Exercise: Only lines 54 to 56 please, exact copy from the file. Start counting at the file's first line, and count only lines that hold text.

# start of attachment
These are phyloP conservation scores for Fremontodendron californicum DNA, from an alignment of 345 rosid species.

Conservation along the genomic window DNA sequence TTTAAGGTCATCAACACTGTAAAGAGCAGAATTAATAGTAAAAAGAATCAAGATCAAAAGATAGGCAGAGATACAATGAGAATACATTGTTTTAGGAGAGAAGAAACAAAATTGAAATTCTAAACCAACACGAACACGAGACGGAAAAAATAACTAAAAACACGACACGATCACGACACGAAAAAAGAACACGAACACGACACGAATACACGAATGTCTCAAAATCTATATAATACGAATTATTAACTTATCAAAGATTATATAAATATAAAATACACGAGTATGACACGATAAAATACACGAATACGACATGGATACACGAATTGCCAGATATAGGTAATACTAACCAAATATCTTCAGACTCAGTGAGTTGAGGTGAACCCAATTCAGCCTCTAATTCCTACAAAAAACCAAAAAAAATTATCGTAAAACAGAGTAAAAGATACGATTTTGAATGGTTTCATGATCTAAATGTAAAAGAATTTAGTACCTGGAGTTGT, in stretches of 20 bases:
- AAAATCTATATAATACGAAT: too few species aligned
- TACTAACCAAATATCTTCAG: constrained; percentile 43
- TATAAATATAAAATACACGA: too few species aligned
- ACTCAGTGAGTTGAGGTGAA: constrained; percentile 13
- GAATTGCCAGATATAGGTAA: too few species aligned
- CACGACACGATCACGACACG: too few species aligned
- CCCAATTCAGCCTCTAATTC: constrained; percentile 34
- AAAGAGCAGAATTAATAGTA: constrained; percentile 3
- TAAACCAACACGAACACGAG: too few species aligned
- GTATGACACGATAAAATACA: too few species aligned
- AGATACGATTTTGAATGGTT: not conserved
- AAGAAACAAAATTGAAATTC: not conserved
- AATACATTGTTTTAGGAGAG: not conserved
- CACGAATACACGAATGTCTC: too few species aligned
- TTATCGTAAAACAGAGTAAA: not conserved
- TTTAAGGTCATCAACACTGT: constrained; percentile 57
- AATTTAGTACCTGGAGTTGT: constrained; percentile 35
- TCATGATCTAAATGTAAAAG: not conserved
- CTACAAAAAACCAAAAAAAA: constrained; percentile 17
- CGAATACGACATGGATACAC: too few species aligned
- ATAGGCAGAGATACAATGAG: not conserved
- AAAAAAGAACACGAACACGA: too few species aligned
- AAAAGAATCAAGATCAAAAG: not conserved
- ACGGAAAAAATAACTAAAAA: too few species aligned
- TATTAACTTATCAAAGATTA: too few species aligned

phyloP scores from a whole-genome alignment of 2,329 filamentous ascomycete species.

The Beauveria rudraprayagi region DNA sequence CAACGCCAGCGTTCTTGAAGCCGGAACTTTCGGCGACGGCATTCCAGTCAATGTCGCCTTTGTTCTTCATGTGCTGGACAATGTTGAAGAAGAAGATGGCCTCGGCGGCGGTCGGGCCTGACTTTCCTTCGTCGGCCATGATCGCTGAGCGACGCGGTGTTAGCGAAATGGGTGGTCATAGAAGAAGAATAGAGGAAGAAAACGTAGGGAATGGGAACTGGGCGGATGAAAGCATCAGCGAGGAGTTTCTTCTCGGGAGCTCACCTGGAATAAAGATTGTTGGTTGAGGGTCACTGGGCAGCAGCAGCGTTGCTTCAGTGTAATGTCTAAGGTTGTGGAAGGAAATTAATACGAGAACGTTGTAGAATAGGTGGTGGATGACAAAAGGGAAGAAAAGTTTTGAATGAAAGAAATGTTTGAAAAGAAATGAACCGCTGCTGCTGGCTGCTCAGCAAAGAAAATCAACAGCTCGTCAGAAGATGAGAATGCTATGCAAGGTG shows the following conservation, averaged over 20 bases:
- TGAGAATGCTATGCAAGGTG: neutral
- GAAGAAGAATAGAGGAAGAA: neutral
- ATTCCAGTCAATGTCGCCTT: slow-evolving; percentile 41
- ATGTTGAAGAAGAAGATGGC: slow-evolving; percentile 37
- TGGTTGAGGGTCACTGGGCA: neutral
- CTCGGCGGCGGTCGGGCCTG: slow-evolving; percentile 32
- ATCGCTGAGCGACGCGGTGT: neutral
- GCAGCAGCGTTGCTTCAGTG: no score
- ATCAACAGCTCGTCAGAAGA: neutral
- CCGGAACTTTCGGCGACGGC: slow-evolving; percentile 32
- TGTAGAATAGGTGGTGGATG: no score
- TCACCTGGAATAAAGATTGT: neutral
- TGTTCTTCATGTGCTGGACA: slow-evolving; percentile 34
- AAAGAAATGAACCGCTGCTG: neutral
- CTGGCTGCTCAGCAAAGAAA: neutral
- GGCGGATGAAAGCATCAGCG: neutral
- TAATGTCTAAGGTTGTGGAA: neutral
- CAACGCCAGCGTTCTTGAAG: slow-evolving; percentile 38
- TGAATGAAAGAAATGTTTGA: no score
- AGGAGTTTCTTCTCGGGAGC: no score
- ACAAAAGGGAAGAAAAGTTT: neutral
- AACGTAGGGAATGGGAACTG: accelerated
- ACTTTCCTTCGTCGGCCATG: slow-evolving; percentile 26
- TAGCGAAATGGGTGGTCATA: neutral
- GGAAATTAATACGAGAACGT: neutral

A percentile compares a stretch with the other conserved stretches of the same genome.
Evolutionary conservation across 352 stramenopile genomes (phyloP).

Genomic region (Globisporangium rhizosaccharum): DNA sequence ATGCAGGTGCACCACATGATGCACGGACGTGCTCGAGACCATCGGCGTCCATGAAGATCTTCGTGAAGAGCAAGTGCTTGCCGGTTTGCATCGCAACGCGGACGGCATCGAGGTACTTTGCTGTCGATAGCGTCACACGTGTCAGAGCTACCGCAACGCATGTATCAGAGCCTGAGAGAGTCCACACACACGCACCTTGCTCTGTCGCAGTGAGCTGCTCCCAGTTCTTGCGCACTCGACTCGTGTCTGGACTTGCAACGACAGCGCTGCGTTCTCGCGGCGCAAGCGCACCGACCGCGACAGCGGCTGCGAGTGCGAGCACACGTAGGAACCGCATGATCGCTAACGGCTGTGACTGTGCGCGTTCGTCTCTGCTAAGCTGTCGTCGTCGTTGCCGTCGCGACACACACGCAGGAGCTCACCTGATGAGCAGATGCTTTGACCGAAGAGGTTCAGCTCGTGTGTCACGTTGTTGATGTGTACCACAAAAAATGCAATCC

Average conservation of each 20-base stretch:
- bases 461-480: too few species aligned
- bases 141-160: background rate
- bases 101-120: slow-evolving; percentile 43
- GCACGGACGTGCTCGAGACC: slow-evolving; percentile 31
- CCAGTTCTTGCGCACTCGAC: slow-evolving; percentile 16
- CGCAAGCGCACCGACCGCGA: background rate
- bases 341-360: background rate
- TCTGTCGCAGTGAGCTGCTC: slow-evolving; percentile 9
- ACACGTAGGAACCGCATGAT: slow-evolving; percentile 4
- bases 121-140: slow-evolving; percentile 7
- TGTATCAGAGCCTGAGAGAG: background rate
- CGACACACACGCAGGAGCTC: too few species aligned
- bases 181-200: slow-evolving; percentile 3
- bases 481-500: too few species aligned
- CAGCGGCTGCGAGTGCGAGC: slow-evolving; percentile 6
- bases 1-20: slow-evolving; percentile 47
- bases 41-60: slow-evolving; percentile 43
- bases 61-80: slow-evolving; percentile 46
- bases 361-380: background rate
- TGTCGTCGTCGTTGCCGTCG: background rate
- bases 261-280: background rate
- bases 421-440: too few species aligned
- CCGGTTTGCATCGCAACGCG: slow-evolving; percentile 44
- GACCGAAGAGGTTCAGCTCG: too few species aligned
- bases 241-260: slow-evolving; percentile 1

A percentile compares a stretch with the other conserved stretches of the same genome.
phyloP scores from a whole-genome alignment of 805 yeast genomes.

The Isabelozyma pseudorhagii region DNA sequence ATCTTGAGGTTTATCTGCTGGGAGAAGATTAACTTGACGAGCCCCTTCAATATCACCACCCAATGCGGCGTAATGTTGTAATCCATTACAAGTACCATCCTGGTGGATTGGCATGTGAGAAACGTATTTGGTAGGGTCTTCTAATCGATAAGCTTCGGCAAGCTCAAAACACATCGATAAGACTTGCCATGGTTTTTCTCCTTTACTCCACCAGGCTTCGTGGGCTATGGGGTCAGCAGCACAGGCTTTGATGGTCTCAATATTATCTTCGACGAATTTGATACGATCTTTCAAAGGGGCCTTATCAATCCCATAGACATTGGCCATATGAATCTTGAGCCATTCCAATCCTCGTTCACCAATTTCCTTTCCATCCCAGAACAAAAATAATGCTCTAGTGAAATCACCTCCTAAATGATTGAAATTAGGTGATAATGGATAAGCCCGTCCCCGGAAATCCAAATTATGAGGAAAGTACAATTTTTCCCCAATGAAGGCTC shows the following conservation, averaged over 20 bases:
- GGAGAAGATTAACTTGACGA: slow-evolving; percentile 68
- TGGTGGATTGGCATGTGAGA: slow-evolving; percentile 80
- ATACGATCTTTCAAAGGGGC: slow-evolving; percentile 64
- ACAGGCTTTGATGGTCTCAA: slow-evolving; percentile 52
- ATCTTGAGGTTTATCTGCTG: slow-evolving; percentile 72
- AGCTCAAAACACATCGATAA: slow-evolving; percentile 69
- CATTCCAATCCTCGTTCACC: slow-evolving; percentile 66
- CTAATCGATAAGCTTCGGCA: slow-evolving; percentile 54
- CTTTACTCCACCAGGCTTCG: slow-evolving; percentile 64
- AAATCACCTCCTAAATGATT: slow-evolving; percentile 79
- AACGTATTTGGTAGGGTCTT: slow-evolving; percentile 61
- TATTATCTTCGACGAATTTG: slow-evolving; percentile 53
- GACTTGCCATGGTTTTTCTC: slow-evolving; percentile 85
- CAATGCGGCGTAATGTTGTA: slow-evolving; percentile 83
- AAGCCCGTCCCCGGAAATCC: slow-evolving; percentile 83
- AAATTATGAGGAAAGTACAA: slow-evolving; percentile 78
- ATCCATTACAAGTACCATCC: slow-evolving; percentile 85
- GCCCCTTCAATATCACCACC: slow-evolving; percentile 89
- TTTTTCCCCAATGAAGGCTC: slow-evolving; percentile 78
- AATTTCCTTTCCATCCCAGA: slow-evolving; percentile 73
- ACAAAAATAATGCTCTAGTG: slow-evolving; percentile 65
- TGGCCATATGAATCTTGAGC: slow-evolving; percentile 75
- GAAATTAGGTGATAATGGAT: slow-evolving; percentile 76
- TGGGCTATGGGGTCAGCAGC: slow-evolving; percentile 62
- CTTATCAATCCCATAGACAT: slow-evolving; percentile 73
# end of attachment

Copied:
- GGAAATTAATACGAGAACGT: neutral

A percentile compares a stretch with the other conserved stretches of the same genome.
Evolutionary conservation across 352 stramenopile genomes (phyloP).